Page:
Body Image in Athletics

img_6222-editPeople come in all shapes and sizes. Athletes come in all shapes and sizes. It’s often an odd transition viewing yourself as an athlete, but I ask all my clients to do so. When you slightly change your perspective of yourself, you’ll view your nutrition choices, sleep, training, priorities, and life differently. I find this shift is extremely important for folks who struggle with nutrition/weight and with time-management and sleep. Instead of viewing food as “good” or “bad,” you start to think about your training, and what choices will properly aid you in pre-run fuel, post-run recovery, or general nutrition. Suddenly you won’t feel “bad” about a food choice, because your perspective of you as a human being will be different. The same is true with sleep – you’ll suddenly be aware of how it’s an important component of training – and that if you want to train harder and improve, you’ll need to get more Zzz’s.

I remember when I personally went through the shift, and how I finally felt settled and had an “identity” as far as food goes. I’ve been pretty open about my relationship with food and body image in the past, and I know I am not the only person who has struggled with it. But running and training for challenging race goals gave my body a purpose, a hunger for achievement, and I became excited and dedicated to doing what it took to morph my body for those goals. I too referred to myself as “not a real runner” for a long time – dismissing my involvement in this sport because I wasn’t professional, fast, or taking it seriously.

Over the last 5 years, my body has changed a lot. There have been years where I was curvier, years where I was rail-thin and friends voiced concerns, and years where I have been muscular with relatively low body fat. My size has swung from 6-0 and everywhere in between, and changes depending on what I am training for, how hard I am training, and honestly how I am feeling. There are some months where all I want to do is eat, and I need to pull myself up off the couch and into the gym or the park. There are other months where I feel so motivated and energized, I forget to eat and am struggling to take in enough calories. As you can imagine, this changes my body. And though I hate to admit it, it changes how I feel about myself.

What’s interesting is how I am perceived – often by strangers, casting directors, acquaintances, and friends I haven’t seen in a long time. I must always look “athletic,” because the topic usually comes up in conversation. I have had casting directors and the like ask if I am a gymnast, yogi, dancer, Pilates instructor, CrossFit activist – the list goes on. Ironically, few guess “runner.” Perhaps, to be fair, this is because runners come in all shapes and sizes. But to hear “Really? You don’t look like a runner -” it somehow feels like a stab in the gut. I usually am quick defend myself, saying I am not a sprinter (so I am not rocking large powerful muscles and very low body fat), and I am also not an elite middle or long distance runner – folks who are often associated with looking unhealthy, waif-like, and gaunt. Here’s the thing: while I am indeed a runner, I am not a professional athlete. Folks expect to see the stereotype on magazines, winning marathons or track events – not the folks who are “better than average” but also are not training full-time.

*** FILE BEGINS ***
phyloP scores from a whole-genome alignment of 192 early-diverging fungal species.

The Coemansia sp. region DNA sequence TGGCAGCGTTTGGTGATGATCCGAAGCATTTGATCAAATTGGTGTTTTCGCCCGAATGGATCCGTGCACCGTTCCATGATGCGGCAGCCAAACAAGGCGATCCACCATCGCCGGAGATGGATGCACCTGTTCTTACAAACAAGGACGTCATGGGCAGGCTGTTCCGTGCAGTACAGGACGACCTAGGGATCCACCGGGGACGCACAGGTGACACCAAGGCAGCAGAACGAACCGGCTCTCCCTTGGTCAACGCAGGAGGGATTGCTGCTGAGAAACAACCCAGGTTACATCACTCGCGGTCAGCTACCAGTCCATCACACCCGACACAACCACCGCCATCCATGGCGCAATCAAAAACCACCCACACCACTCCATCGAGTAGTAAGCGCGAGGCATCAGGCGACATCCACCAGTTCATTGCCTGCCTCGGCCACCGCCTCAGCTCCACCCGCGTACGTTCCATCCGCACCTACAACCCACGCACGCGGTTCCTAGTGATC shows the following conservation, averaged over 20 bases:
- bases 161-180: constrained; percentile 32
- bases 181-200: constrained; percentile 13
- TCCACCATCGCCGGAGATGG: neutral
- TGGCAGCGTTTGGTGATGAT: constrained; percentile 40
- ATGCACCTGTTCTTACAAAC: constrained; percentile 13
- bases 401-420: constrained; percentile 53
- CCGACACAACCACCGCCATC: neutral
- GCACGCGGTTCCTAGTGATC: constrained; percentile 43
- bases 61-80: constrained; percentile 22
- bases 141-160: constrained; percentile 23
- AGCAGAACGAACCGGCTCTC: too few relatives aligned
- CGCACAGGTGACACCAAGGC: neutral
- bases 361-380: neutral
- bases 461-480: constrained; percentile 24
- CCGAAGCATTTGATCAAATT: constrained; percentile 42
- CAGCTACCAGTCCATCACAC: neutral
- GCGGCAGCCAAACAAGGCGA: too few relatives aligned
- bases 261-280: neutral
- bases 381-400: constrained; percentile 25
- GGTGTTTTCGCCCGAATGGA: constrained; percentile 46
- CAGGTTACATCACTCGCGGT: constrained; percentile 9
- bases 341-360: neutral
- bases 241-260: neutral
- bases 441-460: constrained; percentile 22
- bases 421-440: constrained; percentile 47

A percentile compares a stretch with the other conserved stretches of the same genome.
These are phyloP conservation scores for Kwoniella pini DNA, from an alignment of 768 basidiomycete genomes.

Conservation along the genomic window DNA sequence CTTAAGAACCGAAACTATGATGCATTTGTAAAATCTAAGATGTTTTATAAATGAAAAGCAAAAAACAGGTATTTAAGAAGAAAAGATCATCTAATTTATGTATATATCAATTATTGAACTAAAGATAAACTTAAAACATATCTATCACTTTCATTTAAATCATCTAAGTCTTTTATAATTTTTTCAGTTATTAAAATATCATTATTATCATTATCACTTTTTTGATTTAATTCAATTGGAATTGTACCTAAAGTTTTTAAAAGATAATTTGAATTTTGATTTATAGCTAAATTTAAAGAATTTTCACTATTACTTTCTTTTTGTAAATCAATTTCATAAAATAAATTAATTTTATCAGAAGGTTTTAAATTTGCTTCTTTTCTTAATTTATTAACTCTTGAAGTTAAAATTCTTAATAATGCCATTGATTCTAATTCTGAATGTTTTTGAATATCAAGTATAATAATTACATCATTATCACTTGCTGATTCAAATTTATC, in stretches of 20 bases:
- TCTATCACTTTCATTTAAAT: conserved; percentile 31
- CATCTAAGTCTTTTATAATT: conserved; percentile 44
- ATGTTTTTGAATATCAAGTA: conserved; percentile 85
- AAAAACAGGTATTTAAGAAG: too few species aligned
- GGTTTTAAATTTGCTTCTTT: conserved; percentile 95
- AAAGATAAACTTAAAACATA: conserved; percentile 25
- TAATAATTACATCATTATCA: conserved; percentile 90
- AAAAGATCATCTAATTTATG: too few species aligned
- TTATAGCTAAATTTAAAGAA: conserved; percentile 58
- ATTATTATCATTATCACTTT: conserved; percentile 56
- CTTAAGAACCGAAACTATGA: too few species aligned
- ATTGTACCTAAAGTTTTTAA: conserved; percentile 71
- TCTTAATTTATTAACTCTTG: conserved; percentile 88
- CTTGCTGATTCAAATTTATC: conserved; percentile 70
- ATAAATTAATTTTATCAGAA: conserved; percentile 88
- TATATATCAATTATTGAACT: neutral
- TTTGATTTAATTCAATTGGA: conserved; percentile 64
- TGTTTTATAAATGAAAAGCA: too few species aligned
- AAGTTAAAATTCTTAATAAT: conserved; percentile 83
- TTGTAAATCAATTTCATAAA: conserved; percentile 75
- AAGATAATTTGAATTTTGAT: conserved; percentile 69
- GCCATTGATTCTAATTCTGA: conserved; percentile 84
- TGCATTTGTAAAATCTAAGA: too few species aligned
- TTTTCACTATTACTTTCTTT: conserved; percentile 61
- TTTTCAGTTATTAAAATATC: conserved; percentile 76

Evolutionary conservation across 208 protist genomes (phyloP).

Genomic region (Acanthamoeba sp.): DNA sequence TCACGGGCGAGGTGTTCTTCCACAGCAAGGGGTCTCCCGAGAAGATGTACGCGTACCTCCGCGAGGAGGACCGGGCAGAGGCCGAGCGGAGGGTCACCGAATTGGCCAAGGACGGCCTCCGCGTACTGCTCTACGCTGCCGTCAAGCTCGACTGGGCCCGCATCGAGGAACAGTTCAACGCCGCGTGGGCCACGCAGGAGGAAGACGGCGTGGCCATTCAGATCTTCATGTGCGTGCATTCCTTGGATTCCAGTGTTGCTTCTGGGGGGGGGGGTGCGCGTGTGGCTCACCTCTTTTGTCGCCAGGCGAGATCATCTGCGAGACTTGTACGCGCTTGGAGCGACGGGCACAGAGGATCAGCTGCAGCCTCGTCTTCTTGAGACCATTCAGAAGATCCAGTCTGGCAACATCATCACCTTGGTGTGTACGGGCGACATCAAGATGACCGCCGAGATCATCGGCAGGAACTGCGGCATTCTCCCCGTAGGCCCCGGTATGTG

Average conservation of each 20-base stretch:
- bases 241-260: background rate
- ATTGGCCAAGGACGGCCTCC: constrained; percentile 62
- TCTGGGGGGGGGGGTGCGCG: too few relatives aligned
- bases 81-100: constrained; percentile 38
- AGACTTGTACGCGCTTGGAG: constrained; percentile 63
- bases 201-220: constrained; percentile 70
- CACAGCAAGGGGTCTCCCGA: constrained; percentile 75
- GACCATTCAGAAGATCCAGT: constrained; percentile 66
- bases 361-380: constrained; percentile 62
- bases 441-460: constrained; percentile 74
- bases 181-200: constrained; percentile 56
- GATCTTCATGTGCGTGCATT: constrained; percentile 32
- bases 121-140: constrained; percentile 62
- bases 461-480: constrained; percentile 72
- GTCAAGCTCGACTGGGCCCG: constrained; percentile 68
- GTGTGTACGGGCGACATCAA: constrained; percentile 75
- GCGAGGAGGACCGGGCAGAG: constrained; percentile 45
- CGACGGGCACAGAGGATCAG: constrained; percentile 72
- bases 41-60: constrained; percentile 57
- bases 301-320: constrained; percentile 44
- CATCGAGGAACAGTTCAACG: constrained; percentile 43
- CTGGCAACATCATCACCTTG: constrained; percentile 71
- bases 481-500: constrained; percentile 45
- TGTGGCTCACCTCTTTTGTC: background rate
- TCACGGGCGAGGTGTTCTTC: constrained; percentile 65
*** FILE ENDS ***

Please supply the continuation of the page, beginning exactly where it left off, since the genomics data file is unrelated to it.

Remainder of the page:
I assume if I struggle with being judged, and often have to defend my body and my choices, that other folks out there do too. Unfortunately, females are judged based on how they look before they can even open their mouths. And while I shouldn’t assume this is only a female thing, being female myself, I can only speak for the ladies.

To the folks who judge – I say go watch a race. You will see all body types cross that finish line – 5K through Marathon. You will see the elite runners you expect us all to resemble, you will also see body types doing amazing things that will honestly catch you by surprise. Don’t judge, be inspired. After all, they are the ones training and clocking miles while you sit there on your ass and point a finger.

And while some folks are probably not aware that making assumptions or judgements about a person’s body and sport can be hurtful, we should all remember to think before we speak. It’s the same with fat shaming, or assuming someone’s life is easy because they look like our idea of a “model.” You have no idea how hard someone might work for their sport, or to maintain a healthy weight. You also probably don’t know how hard that person has worked to achieve where they are today.

Being an athlete is hard. It’s a huge time commitment, which makes it a big part of your identity – whether you realize it or not. Wear that identity with pride. Train for your sport and your body will reflect your hard work, and hopefully give you the result you want. There is no perfect body or size. What’s perfect for you is what will help you achieve your goals and feel your best. If I was told gaining 10lbs. would make me faster and set crazy PRs, I’d be the first in line to pack on those additional pounds – assuming it wouldn’t hurt my health, of course. Sadly, that’s not true. Your body is your tool in this world, and we are only given one. What we do with it is our choice.